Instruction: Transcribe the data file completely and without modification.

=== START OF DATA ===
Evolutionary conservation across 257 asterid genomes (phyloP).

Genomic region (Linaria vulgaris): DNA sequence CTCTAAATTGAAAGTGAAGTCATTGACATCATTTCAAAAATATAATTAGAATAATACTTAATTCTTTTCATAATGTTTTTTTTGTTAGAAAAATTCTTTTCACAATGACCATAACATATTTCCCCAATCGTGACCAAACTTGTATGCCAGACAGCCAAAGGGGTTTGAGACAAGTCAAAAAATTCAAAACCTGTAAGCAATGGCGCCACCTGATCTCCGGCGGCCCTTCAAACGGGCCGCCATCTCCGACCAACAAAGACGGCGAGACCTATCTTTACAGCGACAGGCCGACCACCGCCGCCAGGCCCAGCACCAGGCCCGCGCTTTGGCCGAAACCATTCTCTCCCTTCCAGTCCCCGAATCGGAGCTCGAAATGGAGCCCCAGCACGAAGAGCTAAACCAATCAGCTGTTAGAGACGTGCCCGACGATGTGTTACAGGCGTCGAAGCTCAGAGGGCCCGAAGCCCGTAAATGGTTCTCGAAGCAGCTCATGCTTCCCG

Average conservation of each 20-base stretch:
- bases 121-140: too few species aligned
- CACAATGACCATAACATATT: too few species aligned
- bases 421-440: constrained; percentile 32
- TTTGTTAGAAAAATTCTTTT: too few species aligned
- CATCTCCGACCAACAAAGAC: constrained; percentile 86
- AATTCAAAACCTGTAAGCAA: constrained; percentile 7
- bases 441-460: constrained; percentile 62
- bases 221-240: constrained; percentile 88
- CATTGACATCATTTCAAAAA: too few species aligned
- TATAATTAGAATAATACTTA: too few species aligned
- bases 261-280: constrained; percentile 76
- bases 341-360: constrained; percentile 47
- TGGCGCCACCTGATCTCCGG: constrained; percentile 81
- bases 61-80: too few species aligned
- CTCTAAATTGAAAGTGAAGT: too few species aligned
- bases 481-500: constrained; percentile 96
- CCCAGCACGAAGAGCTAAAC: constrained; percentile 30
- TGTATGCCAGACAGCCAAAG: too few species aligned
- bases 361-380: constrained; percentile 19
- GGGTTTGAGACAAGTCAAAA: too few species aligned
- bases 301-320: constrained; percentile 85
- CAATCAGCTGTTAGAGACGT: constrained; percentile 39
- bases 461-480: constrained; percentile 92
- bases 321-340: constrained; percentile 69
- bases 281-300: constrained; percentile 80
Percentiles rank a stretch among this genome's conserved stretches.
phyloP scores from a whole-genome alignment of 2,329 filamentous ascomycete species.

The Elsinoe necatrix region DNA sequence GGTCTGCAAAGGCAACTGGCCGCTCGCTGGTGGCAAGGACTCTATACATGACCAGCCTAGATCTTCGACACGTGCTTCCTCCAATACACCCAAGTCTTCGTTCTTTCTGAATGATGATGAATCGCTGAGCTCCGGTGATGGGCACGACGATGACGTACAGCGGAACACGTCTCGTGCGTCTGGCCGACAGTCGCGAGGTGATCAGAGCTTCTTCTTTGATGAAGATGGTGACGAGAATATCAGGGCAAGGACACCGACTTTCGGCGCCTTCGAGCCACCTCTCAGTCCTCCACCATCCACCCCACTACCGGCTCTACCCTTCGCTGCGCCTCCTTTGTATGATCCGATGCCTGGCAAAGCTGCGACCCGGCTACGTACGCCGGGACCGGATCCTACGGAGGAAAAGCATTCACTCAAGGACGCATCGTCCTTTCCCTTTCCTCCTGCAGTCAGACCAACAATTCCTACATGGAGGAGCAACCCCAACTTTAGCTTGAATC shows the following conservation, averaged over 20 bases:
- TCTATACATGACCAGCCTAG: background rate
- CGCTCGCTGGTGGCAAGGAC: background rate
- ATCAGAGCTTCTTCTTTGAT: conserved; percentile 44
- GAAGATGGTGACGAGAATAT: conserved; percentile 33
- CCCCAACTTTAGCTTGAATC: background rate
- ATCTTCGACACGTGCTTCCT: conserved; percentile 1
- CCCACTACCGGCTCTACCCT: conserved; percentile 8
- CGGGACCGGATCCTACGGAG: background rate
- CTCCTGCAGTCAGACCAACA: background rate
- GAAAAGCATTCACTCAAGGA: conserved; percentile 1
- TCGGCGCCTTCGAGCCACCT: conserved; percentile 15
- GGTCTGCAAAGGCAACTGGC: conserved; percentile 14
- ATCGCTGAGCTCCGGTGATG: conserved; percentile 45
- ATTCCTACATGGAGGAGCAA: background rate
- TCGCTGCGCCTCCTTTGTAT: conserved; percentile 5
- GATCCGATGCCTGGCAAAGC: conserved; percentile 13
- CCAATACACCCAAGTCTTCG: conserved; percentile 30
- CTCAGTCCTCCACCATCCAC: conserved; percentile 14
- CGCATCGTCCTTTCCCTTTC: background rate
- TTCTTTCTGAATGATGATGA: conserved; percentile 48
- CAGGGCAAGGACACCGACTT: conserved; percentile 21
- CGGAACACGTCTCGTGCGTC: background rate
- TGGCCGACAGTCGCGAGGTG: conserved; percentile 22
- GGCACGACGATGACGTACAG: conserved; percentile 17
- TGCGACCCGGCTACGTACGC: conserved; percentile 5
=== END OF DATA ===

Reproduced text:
Evolutionary conservation across 257 asterid genomes (phyloP).

Genomic region (Linaria vulgaris): DNA sequence CTCTAAATTGAAAGTGAAGTCATTGACATCATTTCAAAAATATAATTAGAATAATACTTAATTCTTTTCATAATGTTTTTTTTGTTAGAAAAATTCTTTTCACAATGACCATAACATATTTCCCCAATCGTGACCAAACTTGTATGCCAGACAGCCAAAGGGGTTTGAGACAAGTCAAAAAATTCAAAACCTGTAAGCAATGGCGCCACCTGATCTCCGGCGGCCCTTCAAACGGGCCGCCATCTCCGACCAACAAAGACGGCGAGACCTATCTTTACAGCGACAGGCCGACCACCGCCGCCAGGCCCAGCACCAGGCCCGCGCTTTGGCCGAAACCATTCTCTCCCTTCCAGTCCCCGAATCGGAGCTCGAAATGGAGCCCCAGCACGAAGAGCTAAACCAATCAGCTGTTAGAGACGTGCCCGACGATGTGTTACAGGCGTCGAAGCTCAGAGGGCCCGAAGCCCGTAAATGGTTCTCGAAGCAGCTCATGCTTCCCG

Average conservation of each 20-base stretch:
- bases 121-140: too few species aligned
- CACAATGACCATAACATATT: too few species aligned
- bases 421-440: constrained; percentile 32
- TTTGTTAGAAAAATTCTTTT: too few species aligned
- CATCTCCGACCAACAAAGAC: constrained; percentile 86
- AATTCAAAACCTGTAAGCAA: constrained; percentile 7
- bases 441-460: constrained; percentile 62
- bases 221-240: constrained; percentile 88
- CATTGACATCATTTCAAAAA: too few species aligned
- TATAATTAGAATAATACTTA: too few species aligned
- bases 261-280: constrained; percentile 76
- bases 341-360: constrained; percentile 47
- TGGCGCCACCTGATCTCCGG: constrained; percentile 81
- bases 61-80: too few species aligned
- CTCTAAATTGAAAGTGAAGT: too few species aligned
- bases 481-500: constrained; percentile 96
- CCCAGCACGAAGAGCTAAAC: constrained; percentile 30
- TGTATGCCAGACAGCCAAAG: too few species aligned
- bases 361-380: constrained; percentile 19
- GGGTTTGAGACAAGTCAAAA: too few species aligned
- bases 301-320: constrained; percentile 85
- CAATCAGCTGTTAGAGACGT: constrained; percentile 39
- bases 461-480: constrained; percentile 92
- bases 321-340: constrained; percentile 69
- bases 281-300: constrained; percentile 80
Percentiles rank a stretch among this genome's conserved stretches.
phyloP scores from a whole-genome alignment of 2,329 filamentous ascomycete species.

The Elsinoe necatrix region DNA sequence GGTCTGCAAAGGCAACTGGCCGCTCGCTGGTGGCAAGGACTCTATACATGACCAGCCTAGATCTTCGACACGTGCTTCCTCCAATACACCCAAGTCTTCGTTCTTTCTGAATGATGATGAATCGCTGAGCTCCGGTGATGGGCACGACGATGACGTACAGCGGAACACGTCTCGTGCGTCTGGCCGACAGTCGCGAGGTGATCAGAGCTTCTTCTTTGATGAAGATGGTGACGAGAATATCAGGGCAAGGACACCGACTTTCGGCGCCTTCGAGCCACCTCTCAGTCCTCCACCATCCACCCCACTACCGGCTCTACCCTTCGCTGCGCCTCCTTTGTATGATCCGATGCCTGGCAAAGCTGCGACCCGGCTACGTACGCCGGGACCGGATCCTACGGAGGAAAAGCATTCACTCAAGGACGCATCGTCCTTTCCCTTTCCTCCTGCAGTCAGACCAACAATTCCTACATGGAGGAGCAACCCCAACTTTAGCTTGAATC shows the following conservation, averaged over 20 bases:
- TCTATACATGACCAGCCTAG: background rate
- CGCTCGCTGGTGGCAAGGAC: background rate
- ATCAGAGCTTCTTCTTTGAT: conserved; percentile 44
- GAAGATGGTGACGAGAATAT: conserved; percentile 33
- CCCCAACTTTAGCTTGAATC: background rate
- ATCTTCGACACGTGCTTCCT: conserved; percentile 1
- CCCACTACCGGCTCTACCCT: conserved; percentile 8
- CGGGACCGGATCCTACGGAG: background rate
- CTCCTGCAGTCAGACCAACA: background rate
- GAAAAGCATTCACTCAAGGA: conserved; percentile 1
- TCGGCGCCTTCGAGCCACCT: conserved; percentile 15
- GGTCTGCAAAGGCAACTGGC: conserved; percentile 14
- ATCGCTGAGCTCCGGTGATG: conserved; percentile 45
- ATTCCTACATGGAGGAGCAA: background rate
- TCGCTGCGCCTCCTTTGTAT: conserved; percentile 5
- GATCCGATGCCTGGCAAAGC: conserved; percentile 13
- CCAATACACCCAAGTCTTCG: conserved; percentile 30
- CTCAGTCCTCCACCATCCAC: conserved; percentile 14
- CGCATCGTCCTTTCCCTTTC: background rate
- TTCTTTCTGAATGATGATGA: conserved; percentile 48
- CAGGGCAAGGACACCGACTT: conserved; percentile 21
- CGGAACACGTCTCGTGCGTC: background rate
- TGGCCGACAGTCGCGAGGTG: conserved; percentile 22
- GGCACGACGATGACGTACAG: conserved; percentile 17
- TGCGACCCGGCTACGTACGC: conserved; percentile 5